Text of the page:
THEN, they wouldn’t let me carry the baby through the metal detector portal—I had to pass her through to Julio. I wonder, what would they have had me do with her if there was no one on the other side to pass her over to? Put her on the conveyor belt and have her go through the X-ray? I was so mad I was ready to scream. No wonder they won’t allow guns and knives in carry on luggage. I was ready to use both!
We finally got through, and it took us a good fifteen minutes to gather all our things and put our shoes and belts back on, re-pack our bags (toiletries, lap top, cell phones) and put the stroller and the baby carrier back together. Blythe was still crying and the baby joined him.  Ellen, our eleven year old, was freaking out about missing the plane (we had plenty of time, so that wasn’t an issue, but she was stressed out even so.) In an effort to grab all our bags off the conveyor after inspection, I stepped over some invisible barrier and was ordered by two or three guards to “back away from the restricted area.” One guard came at me like he was going to physically remove me.
I lost it. I had already gotten the bags, so I just yelled at them “Okay, okay! I’m sorry! I’m sorry!” in a tone that made it abundantly clear I was NOT sorry. I will not repeat to you the words I uttered after that. You’d make me go soap my mouth. Honestly, I tried to keep in mind that the security guards are people just trying to do their job and it was early in the morning, but sheesh.
One guard at the far end of the security check area, a portly, aging black man, had been watching the whole thing and it was clear he was a decent man, but apparently couldn’t move more than five feet in any direction from the stool he was stationed on. As we were finally putting our stuff together and trying to soothe Blythe, the man called to him to catch his attention and then told him to look down at the floor. I saw the man flip a coin to the ground, just outside of his patrol range. He told Blythe there was some treasure for him. We walked over and Blythe picked up the shiny new nickel. He clutched that nickel for dear life. I thanked the man and he smiled a knowing smile. I could imagine him rolling his eyes at the mean guards and saying “Jackasses.” Blythe was a little happier after that, but not much.
On the plane, the boys sat on one side of the row and the girls on the other. I thought they all behaved beautifully, but the woman who sat in front of Blythe chewed Julio out when we landed.  Apparently, despite Julio’s best efforts to keep the boys from disturbing the other passengers, Blythe once pushed his feet into the back of the seat in front of him. When we landed in Chicago, the woman popped up, turned around and demanded “Are you going to Virginia?” Julio replied we were going to Washington DC. Then she said “If we’re on the next flight together I am NOT sitting in front of YOU. I refuse.” I hadn’t even noticed the woman talking until she raised her voice. She huffed out of her seat and off the plane. I’m glad Julio was the one sitting on that side, because with the mood I was in, I might have punched her in the face.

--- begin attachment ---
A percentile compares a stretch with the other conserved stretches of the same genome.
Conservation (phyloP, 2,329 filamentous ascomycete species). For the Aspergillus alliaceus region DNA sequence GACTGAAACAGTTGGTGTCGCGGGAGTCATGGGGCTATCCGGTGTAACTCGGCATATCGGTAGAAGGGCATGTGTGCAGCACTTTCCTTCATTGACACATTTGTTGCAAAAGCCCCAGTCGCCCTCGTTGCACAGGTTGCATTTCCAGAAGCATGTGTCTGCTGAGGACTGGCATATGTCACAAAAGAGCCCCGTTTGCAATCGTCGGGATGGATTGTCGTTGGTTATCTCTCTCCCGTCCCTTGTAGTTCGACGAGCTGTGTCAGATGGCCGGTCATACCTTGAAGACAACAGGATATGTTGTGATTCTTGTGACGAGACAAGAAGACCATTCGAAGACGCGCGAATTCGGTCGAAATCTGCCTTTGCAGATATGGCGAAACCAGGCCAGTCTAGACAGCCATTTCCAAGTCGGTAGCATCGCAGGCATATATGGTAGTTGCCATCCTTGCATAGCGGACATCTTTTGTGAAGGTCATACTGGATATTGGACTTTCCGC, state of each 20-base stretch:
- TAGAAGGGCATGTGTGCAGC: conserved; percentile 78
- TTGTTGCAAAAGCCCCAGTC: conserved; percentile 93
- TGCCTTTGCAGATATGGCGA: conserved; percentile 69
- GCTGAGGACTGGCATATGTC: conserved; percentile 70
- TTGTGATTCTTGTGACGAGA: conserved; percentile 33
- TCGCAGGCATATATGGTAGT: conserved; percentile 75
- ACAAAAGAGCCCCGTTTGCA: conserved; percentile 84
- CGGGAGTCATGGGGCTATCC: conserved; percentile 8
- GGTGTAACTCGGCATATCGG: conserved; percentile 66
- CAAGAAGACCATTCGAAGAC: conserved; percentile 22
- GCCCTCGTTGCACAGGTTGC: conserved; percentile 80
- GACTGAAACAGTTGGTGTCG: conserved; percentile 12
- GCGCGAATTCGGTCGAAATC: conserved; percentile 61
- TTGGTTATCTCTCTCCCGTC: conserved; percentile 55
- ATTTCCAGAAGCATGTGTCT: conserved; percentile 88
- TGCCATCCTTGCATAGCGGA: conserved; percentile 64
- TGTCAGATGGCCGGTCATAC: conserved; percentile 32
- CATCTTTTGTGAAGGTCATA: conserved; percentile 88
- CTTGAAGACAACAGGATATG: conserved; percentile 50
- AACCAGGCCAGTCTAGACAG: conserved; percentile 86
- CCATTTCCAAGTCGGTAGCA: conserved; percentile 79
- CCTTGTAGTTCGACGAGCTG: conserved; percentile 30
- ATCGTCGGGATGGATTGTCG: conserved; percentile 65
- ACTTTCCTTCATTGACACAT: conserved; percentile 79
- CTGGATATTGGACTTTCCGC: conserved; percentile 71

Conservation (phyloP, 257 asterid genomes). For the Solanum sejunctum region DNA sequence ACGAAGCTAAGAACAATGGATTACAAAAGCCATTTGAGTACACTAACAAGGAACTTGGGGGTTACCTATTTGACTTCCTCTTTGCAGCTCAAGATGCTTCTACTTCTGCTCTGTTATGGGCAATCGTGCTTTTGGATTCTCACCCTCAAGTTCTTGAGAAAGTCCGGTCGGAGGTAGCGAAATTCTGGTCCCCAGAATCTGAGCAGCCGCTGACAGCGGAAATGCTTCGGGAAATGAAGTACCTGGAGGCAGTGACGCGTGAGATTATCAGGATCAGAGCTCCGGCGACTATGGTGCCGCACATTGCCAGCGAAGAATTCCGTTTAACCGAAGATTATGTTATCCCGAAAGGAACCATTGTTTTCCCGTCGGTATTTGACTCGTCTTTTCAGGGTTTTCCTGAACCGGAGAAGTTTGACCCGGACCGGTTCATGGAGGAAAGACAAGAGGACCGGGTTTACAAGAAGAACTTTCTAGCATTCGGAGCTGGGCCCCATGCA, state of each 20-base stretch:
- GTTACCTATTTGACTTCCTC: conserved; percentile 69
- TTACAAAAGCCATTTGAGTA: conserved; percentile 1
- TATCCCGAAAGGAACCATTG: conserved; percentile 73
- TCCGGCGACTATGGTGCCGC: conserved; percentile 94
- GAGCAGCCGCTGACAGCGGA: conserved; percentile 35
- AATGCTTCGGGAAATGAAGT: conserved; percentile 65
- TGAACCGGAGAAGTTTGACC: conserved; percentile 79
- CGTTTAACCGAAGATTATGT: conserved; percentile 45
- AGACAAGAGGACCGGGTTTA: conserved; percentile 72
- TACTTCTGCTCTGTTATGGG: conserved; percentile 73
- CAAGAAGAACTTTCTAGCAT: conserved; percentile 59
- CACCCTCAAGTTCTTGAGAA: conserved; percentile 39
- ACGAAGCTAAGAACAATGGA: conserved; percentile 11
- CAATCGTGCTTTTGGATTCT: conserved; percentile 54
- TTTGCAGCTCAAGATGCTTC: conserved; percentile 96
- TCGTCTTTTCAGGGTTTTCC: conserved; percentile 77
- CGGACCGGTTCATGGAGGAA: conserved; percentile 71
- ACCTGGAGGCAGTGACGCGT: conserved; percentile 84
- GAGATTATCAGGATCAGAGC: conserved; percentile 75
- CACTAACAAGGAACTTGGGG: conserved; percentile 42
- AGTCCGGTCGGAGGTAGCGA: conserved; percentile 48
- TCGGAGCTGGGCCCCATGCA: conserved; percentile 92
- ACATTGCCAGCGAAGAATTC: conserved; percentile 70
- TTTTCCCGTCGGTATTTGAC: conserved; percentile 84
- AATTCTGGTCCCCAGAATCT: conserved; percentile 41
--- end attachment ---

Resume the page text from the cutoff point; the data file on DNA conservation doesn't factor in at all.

I really need to learn to go to sleep before traveling.

Sunday, October 23, 2011

The Ultimate Field Trip: Washington DC Version, Part One, or An Introduction to the Way We Travel

Fair warning, this series of posts will be part travelogue, part diary, and part rant—with a few pictures thrown in for dramatic effect.

We travel.  A lot. Comparatively speaking.  It’s my husband’s fault, he likes to see the world, and I succumb to peer pressure (gladly!) and tag along.  And what an example I’m setting for the kids---because they do, too!

When we travel by plane, we take only carry-on luggage.  No matter how long we intend to be gone. TSA will only allow one carry on bag and one personal item (like a purse or a back pack) per person—but we find this is sufficient for three full changes of clothes, extra undies and socks, and whatever books or games it takes to keep the troops happy on the flights.

We want our kids to know how to navigate through airports, so we coach them how to check in, get through security, read the arrivals/departures boards, and find gates.  Surprisingly, we do better in larger airports like Chicago O’Hare than in, say, Boise, Idaho---where on this trip, we met the Security Checkpoint from Hell.